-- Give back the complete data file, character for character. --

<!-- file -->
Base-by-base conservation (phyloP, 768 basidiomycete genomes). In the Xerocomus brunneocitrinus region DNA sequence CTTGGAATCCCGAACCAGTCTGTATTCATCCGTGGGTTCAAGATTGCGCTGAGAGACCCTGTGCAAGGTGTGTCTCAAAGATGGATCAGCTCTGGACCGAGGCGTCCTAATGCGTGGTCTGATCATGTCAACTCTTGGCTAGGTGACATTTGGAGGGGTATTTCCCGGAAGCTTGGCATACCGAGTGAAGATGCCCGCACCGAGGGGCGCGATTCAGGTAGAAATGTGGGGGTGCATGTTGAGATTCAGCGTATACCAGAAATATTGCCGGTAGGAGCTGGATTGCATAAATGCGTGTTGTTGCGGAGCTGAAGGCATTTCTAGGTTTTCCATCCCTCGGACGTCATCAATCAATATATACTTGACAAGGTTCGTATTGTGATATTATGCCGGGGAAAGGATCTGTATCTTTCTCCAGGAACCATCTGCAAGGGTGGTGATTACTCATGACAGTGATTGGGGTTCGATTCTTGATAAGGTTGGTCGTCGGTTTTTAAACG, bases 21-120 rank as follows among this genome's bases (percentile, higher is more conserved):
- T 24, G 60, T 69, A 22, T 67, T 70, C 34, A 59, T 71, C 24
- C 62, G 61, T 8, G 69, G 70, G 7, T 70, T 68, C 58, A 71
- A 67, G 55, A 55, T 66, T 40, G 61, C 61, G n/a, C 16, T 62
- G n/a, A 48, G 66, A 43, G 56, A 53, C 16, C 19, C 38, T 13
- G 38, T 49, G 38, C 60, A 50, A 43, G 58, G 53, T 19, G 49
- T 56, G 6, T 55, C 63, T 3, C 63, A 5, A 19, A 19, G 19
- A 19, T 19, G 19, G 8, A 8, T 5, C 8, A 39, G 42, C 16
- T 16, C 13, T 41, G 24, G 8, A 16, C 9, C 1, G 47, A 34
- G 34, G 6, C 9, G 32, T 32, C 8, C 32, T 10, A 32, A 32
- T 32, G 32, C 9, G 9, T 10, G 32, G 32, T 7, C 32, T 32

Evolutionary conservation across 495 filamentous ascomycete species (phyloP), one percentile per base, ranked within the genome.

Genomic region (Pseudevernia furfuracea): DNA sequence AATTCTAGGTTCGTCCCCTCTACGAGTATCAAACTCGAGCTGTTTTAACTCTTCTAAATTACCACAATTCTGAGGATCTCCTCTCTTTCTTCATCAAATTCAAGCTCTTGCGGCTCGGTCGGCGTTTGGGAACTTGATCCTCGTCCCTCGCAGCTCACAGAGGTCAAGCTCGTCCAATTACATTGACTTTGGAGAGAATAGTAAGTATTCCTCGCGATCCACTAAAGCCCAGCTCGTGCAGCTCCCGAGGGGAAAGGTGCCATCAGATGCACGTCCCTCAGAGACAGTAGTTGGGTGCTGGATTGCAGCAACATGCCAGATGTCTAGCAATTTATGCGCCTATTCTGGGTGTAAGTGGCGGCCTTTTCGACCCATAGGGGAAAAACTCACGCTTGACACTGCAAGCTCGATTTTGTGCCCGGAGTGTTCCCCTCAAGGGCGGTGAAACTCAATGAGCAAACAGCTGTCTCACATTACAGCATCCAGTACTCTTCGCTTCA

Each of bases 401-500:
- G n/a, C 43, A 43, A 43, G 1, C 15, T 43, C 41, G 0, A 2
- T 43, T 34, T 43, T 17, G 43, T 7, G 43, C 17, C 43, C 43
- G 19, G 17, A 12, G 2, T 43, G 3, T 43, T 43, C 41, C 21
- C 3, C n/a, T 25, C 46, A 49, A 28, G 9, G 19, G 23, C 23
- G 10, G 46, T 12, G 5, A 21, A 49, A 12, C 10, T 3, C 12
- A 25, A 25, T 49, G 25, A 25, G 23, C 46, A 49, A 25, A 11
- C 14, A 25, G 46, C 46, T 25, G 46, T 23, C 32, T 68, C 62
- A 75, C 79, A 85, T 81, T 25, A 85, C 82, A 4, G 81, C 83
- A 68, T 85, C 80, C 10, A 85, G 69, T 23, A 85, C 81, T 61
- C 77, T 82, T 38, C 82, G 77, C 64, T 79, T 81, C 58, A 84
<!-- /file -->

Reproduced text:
Base-by-base conservation (phyloP, 768 basidiomycete genomes). In the Xerocomus brunneocitrinus region DNA sequence CTTGGAATCCCGAACCAGTCTGTATTCATCCGTGGGTTCAAGATTGCGCTGAGAGACCCTGTGCAAGGTGTGTCTCAAAGATGGATCAGCTCTGGACCGAGGCGTCCTAATGCGTGGTCTGATCATGTCAACTCTTGGCTAGGTGACATTTGGAGGGGTATTTCCCGGAAGCTTGGCATACCGAGTGAAGATGCCCGCACCGAGGGGCGCGATTCAGGTAGAAATGTGGGGGTGCATGTTGAGATTCAGCGTATACCAGAAATATTGCCGGTAGGAGCTGGATTGCATAAATGCGTGTTGTTGCGGAGCTGAAGGCATTTCTAGGTTTTCCATCCCTCGGACGTCATCAATCAATATATACTTGACAAGGTTCGTATTGTGATATTATGCCGGGGAAAGGATCTGTATCTTTCTCCAGGAACCATCTGCAAGGGTGGTGATTACTCATGACAGTGATTGGGGTTCGATTCTTGATAAGGTTGGTCGTCGGTTTTTAAACG, bases 21-120 rank as follows among this genome's bases (percentile, higher is more conserved):
- T 24, G 60, T 69, A 22, T 67, T 70, C 34, A 59, T 71, C 24
- C 62, G 61, T 8, G 69, G 70, G 7, T 70, T 68, C 58, A 71
- A 67, G 55, A 55, T 66, T 40, G 61, C 61, G n/a, C 16, T 62
- G n/a, A 48, G 66, A 43, G 56, A 53, C 16, C 19, C 38, T 13
- G 38, T 49, G 38, C 60, A 50, A 43, G 58, G 53, T 19, G 49
- T 56, G 6, T 55, C 63, T 3, C 63, A 5, A 19, A 19, G 19
- A 19, T 19, G 19, G 8, A 8, T 5, C 8, A 39, G 42, C 16
- T 16, C 13, T 41, G 24, G 8, A 16, C 9, C 1, G 47, A 34
- G 34, G 6, C 9, G 32, T 32, C 8, C 32, T 10, A 32, A 32
- T 32, G 32, C 9, G 9, T 10, G 32, G 32, T 7, C 32, T 32

Evolutionary conservation across 495 filamentous ascomycete species (phyloP), one percentile per base, ranked within the genome.

Genomic region (Pseudevernia furfuracea): DNA sequence AATTCTAGGTTCGTCCCCTCTACGAGTATCAAACTCGAGCTGTTTTAACTCTTCTAAATTACCACAATTCTGAGGATCTCCTCTCTTTCTTCATCAAATTCAAGCTCTTGCGGCTCGGTCGGCGTTTGGGAACTTGATCCTCGTCCCTCGCAGCTCACAGAGGTCAAGCTCGTCCAATTACATTGACTTTGGAGAGAATAGTAAGTATTCCTCGCGATCCACTAAAGCCCAGCTCGTGCAGCTCCCGAGGGGAAAGGTGCCATCAGATGCACGTCCCTCAGAGACAGTAGTTGGGTGCTGGATTGCAGCAACATGCCAGATGTCTAGCAATTTATGCGCCTATTCTGGGTGTAAGTGGCGGCCTTTTCGACCCATAGGGGAAAAACTCACGCTTGACACTGCAAGCTCGATTTTGTGCCCGGAGTGTTCCCCTCAAGGGCGGTGAAACTCAATGAGCAAACAGCTGTCTCACATTACAGCATCCAGTACTCTTCGCTTCA

Each of bases 401-500:
- G n/a, C 43, A 43, A 43, G 1, C 15, T 43, C 41, G 0, A 2
- T 43, T 34, T 43, T 17, G 43, T 7, G 43, C 17, C 43, C 43
- G 19, G 17, A 12, G 2, T 43, G 3, T 43, T 43, C 41, C 21
- C 3, C n/a, T 25, C 46, A 49, A 28, G 9, G 19, G 23, C 23
- G 10, G 46, T 12, G 5, A 21, A 49, A 12, C 10, T 3, C 12
- A 25, A 25, T 49, G 25, A 25, G 23, C 46, A 49, A 25, A 11
- C 14, A 25, G 46, C 46, T 25, G 46, T 23, C 32, T 68, C 62
- A 75, C 79, A 85, T 81, T 25, A 85, C 82, A 4, G 81, C 83
- A 68, T 85, C 80, C 10, A 85, G 69, T 23, A 85, C 81, T 61
- C 77, T 82, T 38, C 82, G 77, C 64, T 79, T 81, C 58, A 84